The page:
Accessibility links

Breaking News

IS Introduces Gold Currency in Iraqi, Syrian Areas It Controls

FILE - An Iraqi street currency exchanger counts banknotes in Baghdad, Aug. 8, 2015.

The Islamic State group has issued its own currency that would be its standard for trade transactions in areas it controls in Syria and Iraq, experts and locals in both countries reported.

The “gold dinar,” a reportedly 4.25-gram, 21-carat gold coin, is aimed at replacing the Syrian pound, Iraqi dinar and U.S. dollar in the market.

Oil traders have been instructed by IS to deal in the new currency while conducting business in IS-held areas, activists in Deir Ezzor, Syria, said.

Since its rise in 2014, IS has heavily relied on oil sales as its major source of revenue.

“This is an attempt by IS for legitimacy,” said Syrian economist Khorshid Alika. “They want to tell the world that their entity can impose its economy on the international market.”

Locals fear that the use of the gold coins will affect them immediately, causing hyperinflation in the local economy.

“Prices [of commodities] have already skyrocketed since Daesh [IS] announced the use of its currency,” said Hussam Eisa of Raqqa Is Being Slaughtered Silently, a group that reports on IS abuses in Syria. He told VOA that market traders have been using the gold currency for two weeks.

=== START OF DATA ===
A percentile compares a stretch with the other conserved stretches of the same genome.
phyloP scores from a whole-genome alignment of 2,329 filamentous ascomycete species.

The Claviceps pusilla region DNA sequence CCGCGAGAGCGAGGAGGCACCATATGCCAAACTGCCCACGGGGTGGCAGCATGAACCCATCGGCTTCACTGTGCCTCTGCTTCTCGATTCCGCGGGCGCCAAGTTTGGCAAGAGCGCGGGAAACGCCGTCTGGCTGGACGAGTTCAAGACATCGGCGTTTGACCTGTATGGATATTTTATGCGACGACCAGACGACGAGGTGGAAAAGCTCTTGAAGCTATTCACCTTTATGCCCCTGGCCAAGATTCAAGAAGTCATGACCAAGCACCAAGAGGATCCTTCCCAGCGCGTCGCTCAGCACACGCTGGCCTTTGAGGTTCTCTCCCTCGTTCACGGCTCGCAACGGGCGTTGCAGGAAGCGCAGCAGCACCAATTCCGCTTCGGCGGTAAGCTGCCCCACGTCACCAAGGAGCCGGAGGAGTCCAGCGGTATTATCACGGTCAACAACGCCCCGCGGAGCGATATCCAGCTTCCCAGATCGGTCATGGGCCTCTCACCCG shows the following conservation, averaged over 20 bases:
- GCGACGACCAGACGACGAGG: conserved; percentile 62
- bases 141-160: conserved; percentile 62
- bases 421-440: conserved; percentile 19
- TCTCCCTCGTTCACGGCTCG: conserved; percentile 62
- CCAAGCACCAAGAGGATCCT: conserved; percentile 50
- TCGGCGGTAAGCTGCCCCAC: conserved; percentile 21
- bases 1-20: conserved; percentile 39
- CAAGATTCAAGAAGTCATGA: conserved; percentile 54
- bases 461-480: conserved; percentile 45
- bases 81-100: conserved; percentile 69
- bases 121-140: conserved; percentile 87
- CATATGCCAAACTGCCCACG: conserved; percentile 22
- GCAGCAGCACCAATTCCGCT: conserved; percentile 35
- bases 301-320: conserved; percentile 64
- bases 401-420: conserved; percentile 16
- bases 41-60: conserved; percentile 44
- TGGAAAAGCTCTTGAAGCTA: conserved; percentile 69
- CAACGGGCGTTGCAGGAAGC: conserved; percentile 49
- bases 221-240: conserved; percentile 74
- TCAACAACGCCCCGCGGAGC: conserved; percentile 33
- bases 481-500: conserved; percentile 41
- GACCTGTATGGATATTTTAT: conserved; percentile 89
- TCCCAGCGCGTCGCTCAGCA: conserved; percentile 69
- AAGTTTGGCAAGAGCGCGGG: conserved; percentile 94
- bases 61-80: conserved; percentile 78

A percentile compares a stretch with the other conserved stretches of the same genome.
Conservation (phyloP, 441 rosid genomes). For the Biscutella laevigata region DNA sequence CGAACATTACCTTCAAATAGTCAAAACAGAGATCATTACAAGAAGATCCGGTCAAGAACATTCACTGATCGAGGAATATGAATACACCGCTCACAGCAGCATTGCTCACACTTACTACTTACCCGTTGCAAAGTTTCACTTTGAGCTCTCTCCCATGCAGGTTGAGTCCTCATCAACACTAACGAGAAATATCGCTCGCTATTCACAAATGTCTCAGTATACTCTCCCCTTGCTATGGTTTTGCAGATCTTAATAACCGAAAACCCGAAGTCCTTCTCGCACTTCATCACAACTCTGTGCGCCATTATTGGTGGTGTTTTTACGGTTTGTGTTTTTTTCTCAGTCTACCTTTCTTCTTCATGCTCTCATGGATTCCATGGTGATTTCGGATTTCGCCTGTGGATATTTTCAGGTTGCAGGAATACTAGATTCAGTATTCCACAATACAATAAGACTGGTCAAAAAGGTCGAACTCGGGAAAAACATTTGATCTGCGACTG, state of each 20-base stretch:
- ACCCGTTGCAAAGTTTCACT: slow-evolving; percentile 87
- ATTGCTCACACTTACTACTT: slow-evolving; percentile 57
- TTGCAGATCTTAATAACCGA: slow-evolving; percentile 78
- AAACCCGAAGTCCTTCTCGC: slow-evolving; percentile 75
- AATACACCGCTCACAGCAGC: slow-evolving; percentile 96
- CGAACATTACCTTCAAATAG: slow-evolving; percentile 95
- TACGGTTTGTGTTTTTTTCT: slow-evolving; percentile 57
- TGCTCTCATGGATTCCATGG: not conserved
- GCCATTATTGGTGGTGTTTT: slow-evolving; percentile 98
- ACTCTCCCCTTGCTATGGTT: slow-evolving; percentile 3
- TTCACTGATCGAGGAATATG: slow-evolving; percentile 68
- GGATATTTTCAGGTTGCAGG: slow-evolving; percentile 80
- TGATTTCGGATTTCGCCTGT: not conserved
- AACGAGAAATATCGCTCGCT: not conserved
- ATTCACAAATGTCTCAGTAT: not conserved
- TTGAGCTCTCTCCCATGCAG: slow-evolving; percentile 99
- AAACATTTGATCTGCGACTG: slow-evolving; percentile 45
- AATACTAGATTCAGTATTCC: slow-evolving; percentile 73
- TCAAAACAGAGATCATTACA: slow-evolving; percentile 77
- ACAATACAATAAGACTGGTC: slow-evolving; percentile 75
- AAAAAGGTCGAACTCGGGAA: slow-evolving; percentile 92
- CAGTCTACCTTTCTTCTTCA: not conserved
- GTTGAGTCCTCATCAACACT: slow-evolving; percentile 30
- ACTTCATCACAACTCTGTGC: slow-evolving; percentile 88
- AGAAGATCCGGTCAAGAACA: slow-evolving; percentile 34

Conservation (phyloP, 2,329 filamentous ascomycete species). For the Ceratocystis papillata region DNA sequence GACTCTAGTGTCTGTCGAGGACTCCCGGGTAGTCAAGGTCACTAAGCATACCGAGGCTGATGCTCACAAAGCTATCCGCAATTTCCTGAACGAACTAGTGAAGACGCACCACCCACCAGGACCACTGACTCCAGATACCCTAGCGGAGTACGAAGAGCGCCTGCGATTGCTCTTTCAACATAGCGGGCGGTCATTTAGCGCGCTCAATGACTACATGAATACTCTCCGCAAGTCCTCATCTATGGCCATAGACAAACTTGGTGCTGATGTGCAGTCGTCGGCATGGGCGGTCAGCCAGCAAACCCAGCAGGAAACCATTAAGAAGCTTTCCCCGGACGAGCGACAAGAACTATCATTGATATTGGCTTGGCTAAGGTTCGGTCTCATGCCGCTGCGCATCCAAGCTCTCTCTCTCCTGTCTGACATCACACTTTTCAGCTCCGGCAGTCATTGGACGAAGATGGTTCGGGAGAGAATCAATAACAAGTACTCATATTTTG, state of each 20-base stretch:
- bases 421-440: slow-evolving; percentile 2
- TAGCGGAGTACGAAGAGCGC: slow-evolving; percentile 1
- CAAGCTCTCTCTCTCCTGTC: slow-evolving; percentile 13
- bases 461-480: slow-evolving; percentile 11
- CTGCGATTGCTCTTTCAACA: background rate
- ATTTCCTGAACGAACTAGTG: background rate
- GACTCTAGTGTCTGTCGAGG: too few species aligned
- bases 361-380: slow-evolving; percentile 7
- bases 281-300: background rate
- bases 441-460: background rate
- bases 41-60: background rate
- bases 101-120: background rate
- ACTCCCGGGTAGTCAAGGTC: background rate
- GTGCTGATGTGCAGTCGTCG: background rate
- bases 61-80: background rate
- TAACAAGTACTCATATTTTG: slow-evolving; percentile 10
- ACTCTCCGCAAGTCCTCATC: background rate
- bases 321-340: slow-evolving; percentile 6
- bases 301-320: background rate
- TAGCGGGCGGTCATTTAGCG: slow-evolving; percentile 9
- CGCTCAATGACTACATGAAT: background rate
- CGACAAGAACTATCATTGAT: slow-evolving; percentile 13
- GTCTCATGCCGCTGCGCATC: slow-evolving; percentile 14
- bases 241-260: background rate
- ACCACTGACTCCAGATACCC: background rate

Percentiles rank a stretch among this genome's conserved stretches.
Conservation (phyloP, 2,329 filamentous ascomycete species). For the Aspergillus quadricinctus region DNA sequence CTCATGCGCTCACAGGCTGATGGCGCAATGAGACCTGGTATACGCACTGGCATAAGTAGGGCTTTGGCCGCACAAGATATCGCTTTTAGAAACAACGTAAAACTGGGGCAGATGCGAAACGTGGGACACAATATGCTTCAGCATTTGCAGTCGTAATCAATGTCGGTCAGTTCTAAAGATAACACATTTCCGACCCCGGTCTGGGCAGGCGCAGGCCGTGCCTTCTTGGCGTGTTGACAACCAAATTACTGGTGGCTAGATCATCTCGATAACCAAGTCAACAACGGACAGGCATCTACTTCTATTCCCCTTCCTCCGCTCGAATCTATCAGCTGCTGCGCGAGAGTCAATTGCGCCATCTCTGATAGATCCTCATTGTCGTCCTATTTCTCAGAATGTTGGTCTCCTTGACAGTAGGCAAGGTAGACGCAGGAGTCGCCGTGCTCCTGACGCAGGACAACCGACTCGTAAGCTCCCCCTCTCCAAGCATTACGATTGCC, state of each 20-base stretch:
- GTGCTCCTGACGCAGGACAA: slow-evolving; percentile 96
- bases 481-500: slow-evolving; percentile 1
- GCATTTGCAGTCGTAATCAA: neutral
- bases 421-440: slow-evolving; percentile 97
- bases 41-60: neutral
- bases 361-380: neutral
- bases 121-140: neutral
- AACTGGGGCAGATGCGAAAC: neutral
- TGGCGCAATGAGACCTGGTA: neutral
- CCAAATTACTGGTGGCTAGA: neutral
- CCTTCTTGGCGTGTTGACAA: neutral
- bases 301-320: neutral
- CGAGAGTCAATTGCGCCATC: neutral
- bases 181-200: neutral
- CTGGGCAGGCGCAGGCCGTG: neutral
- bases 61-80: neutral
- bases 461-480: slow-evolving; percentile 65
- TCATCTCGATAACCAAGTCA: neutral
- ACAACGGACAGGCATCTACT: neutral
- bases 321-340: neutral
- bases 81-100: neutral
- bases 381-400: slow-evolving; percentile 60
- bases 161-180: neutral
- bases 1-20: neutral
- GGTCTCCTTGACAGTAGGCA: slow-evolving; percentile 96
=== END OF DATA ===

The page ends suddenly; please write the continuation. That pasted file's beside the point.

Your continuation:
But analysts believe use of gold currency by IS will not strengthen its economy, nor will it affect regional or global economies.

In a 2015 video, IS stated that its gold currency would replace the use of the U.S. dollar in the areas it controls and that it would cause the collapse of the U.S. dollar. Prior to that, the group introduced print currency but failed to impose it on the market.

Alika said the terror group would face obstacles, such as its need for large quantities of gold to produce coins.

“IS runs a war economy and its ability to buy raw gold largely depends on its territorial gains,” he told VOA.

In the past few months, the group has suffered several defeats in Syria and Iraq, with large territories being lost to Iraqi forces and U.S.-backed Syrian forces.